Across Lake Geneva, the beginnings of the Swiss Alps are visible. These "pre-Alps" or "baby-Alps" are nothing in comparison to the height of the full-fledged Alps. But to put it in perspective for our friends back home, these baby mountains must be 4-5 times taller than the mountains of Garrett County. Wow!
In 2007, the Lavaux Vineyards, Switzerland's largest wine-producing area, was added to the UNESCO World Heritage List. Evidence suggests that vines were cultivated in the area in Roman times, while the present vine terraces have been traced to the 11th century. At that time, Benedictine and Cistercian Monasteries controlled the land. Currently, the Lavaux vineyards stretch about 30 kilometers along the northern shores of Lake Geneva in the French-speaking part of Switzerland. Many of them have been run by the same families for generations. According to UNESCO, the vines, buildings and surrounding villages reflect how production of wine has changed over the past 10 centuries. For us, it was Sunday and the vineyards were closed, but it didn't stop us from driving around the UNESCO site and enjoying the beauty of the views.
Today, we enjoyed a slow-moving morning with Krista, complete with good conversation, the best caffe au lait Judy has ever had, and chocolate croissants for Ken and Krista. We then flew to Riga, Latvia, where we received a warm welcome, lots of hugs and kisses, and a traditional flower bouquet from Lasma, Madara, Imants, and Ingrida. This photo was taken in the airport shortly after we arrived.
We were taken to dinner at the Lido Center, which is a must-see attraction in Latvia. It has a traditional Latvian atmosphere, a smorgasbord of traditional Latvian food, and beer brewed right on site. We tried griki, shashlik, mushrooms in cream sauce, potato pankucas, and, of course, Latvian beer. What a delicious meal and a loving welcome to Latvia.
Today, we walked around Riga, starting in Old Riga. Our first stop was St. Peter's Church, one of the most impressive examples of medieval architecture in Riga. The church is first mentioned in records in 1209, although it was rebuilt and renovated many times in the intervening years, especially due to several fires and a shell hitting the tower during World War II. This photo is taken from the top of the restored tower, which offers a magnificent 360 degree view of Riga. From the top, one can see the Daugava River leading to the Baltic Sea and many examples of Riga's magnificent Art Nouveau architecture.
The Monument of Freedom is a sacred place to the people of Latvia and a source of national pride. Completed in 1935, it was built with money donated by the people of Latvia. It consists of 13 sculpted groups and represents the wisdom gained from the past, the hope for continued independence, and the optimism for the future. Atop the monument stands Mother Latvia, holding three stars that represent the ethnographical regions of Latvia that existed at the time (there are four regions today). Amazingly, during the Soviet occupation, the Monument of Freedom was not destroyed, as were many other symbols of Latvian nationalism. It survived the occupation and is an even more cherished symbol of freedom.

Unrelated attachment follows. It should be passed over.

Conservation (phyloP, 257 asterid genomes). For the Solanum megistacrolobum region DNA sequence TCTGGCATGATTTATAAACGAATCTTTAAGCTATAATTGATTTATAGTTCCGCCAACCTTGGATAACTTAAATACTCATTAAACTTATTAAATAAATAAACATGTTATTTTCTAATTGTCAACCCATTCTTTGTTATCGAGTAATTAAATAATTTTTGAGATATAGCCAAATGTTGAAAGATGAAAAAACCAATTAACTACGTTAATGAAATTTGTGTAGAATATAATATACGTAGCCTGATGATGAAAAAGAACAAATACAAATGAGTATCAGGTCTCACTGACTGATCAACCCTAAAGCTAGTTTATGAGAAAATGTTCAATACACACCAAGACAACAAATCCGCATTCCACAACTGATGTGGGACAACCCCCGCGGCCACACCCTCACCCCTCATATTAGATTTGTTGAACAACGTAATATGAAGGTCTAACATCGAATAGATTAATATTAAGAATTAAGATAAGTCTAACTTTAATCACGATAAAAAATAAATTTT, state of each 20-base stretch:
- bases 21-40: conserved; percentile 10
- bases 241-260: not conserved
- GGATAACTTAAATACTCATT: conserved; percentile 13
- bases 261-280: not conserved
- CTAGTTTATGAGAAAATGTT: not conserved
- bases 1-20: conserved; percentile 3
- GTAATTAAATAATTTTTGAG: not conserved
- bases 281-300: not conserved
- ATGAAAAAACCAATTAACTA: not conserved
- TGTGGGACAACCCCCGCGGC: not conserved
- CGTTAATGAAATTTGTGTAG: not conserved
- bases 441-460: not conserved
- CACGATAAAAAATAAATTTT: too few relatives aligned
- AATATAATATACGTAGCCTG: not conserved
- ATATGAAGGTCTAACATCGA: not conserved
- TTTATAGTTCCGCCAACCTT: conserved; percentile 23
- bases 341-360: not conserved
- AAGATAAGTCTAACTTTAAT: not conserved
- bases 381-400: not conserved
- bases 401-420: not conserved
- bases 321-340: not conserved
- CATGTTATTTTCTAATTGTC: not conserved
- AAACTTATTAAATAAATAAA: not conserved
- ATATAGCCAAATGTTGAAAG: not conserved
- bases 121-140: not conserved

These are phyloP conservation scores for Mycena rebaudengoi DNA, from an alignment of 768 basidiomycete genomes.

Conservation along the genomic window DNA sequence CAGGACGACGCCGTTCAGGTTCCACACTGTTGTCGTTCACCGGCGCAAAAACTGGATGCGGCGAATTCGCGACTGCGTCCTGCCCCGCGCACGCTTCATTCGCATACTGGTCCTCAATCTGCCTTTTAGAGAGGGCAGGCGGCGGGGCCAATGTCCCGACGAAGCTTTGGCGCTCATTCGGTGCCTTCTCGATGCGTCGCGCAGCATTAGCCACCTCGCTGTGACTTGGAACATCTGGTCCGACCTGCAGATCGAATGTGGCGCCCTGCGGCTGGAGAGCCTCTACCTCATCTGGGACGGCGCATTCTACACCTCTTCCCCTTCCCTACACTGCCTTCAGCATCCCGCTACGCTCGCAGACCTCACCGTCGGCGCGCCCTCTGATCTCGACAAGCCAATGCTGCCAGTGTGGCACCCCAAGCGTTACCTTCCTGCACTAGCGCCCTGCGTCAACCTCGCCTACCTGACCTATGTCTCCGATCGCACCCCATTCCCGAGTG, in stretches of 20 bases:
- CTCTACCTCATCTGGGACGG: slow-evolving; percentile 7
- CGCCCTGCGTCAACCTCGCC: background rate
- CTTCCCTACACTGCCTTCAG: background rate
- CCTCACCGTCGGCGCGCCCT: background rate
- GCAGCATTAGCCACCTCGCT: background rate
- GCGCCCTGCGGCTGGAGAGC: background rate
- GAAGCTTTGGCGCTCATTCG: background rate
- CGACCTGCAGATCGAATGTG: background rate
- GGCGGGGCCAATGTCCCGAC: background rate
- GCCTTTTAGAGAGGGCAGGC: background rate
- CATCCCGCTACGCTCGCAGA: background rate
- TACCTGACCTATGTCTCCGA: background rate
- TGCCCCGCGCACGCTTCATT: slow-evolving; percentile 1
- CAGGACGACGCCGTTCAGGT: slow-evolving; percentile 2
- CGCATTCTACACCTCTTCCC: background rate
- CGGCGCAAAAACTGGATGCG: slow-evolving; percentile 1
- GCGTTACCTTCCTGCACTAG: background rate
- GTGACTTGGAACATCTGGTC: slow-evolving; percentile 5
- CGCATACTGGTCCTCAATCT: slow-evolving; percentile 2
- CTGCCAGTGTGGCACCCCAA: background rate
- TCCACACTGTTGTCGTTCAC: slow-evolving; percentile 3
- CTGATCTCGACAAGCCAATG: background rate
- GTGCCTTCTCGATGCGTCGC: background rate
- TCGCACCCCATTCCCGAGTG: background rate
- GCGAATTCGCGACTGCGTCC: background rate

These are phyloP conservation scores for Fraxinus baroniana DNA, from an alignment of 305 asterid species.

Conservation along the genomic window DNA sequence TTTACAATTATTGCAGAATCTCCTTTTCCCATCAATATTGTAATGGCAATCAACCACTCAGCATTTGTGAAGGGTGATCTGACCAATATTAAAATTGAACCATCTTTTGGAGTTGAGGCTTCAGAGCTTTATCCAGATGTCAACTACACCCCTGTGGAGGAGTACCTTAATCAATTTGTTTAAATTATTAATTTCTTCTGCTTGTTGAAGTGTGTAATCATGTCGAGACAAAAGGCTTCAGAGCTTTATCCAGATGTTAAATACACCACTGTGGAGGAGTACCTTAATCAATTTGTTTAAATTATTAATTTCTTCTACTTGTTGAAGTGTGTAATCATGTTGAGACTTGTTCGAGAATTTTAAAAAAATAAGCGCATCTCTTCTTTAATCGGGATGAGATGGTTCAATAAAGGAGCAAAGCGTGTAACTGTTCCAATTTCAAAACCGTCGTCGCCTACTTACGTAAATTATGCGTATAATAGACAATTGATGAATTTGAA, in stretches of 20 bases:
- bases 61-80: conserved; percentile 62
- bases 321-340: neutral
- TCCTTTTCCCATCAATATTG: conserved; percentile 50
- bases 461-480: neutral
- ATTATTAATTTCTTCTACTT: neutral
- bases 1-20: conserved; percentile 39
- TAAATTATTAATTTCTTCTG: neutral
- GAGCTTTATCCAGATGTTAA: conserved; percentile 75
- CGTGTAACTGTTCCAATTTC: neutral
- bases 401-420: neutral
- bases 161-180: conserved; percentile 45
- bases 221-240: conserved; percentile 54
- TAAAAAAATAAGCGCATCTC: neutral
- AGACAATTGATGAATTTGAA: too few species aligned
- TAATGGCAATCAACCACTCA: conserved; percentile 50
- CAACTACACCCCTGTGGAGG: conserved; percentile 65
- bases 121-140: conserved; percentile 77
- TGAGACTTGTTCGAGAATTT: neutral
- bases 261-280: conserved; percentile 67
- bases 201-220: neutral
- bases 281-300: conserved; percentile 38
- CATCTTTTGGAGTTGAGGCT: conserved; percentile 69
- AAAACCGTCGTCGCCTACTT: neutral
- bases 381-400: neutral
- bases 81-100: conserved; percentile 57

Kronvalda Park is a beautiful natural respite in the middle of Riga. We walked the park -- strolled really -- and saw all sorts of wonderful human, natural, architectural, and animal sites. While sitting and enjoying an ice cream, Lasma started feeding pieces of the cone to several birds. She soon had a literal flock of them eating out of her hand. It was a delight watching her tenderly feed the birds.
Several of the bridges in Riga are adorned with locks, this one in Kronvalda Park. As it was explained to us, folklore has it that newlyweds who afix a lock to a bridge and throw the key into the river cannot be divorced unless the key is retrieved from the bottom of the river and the lock opened and removed. There were so many locks on the bridges we crossed...it was intriguing to read the names and dates on each of them and imagine the ritual of placing them there.
Riga is recognized by UNESCO as having the finest collection of Art Nouveau buildings in Europe and was added to their World Heritage List in 1997. Today, we saw numerous examples of Art Nouveau buildings and toured the Riga Art Nouveau Museum, an art nouveau-styled apartment restored to how it looked in 1903. This is the dramatic spiral staircase in the museum's entrance.
The Nativity of Christ Cathedral in Riga is a Russian Orthodox church built in a Neo-Byzantine style between 1876 and 1883, during the period when the country was part of the Russian Empire. It is known for its magnificent icons. During the First World War German troops occupied Riga and turned its largest Russian Orthodox cathedral into a Lutheran church. In independent Latvia the Nativity of Christ Cathedral once again became an Orthodox cathedral in 1921. In the early 1960s Soviet authorities closed down the cathedral and converted its building into a planetarium. The cathedral has been restored since Latvia regained independence from the Soviet Union in 1991.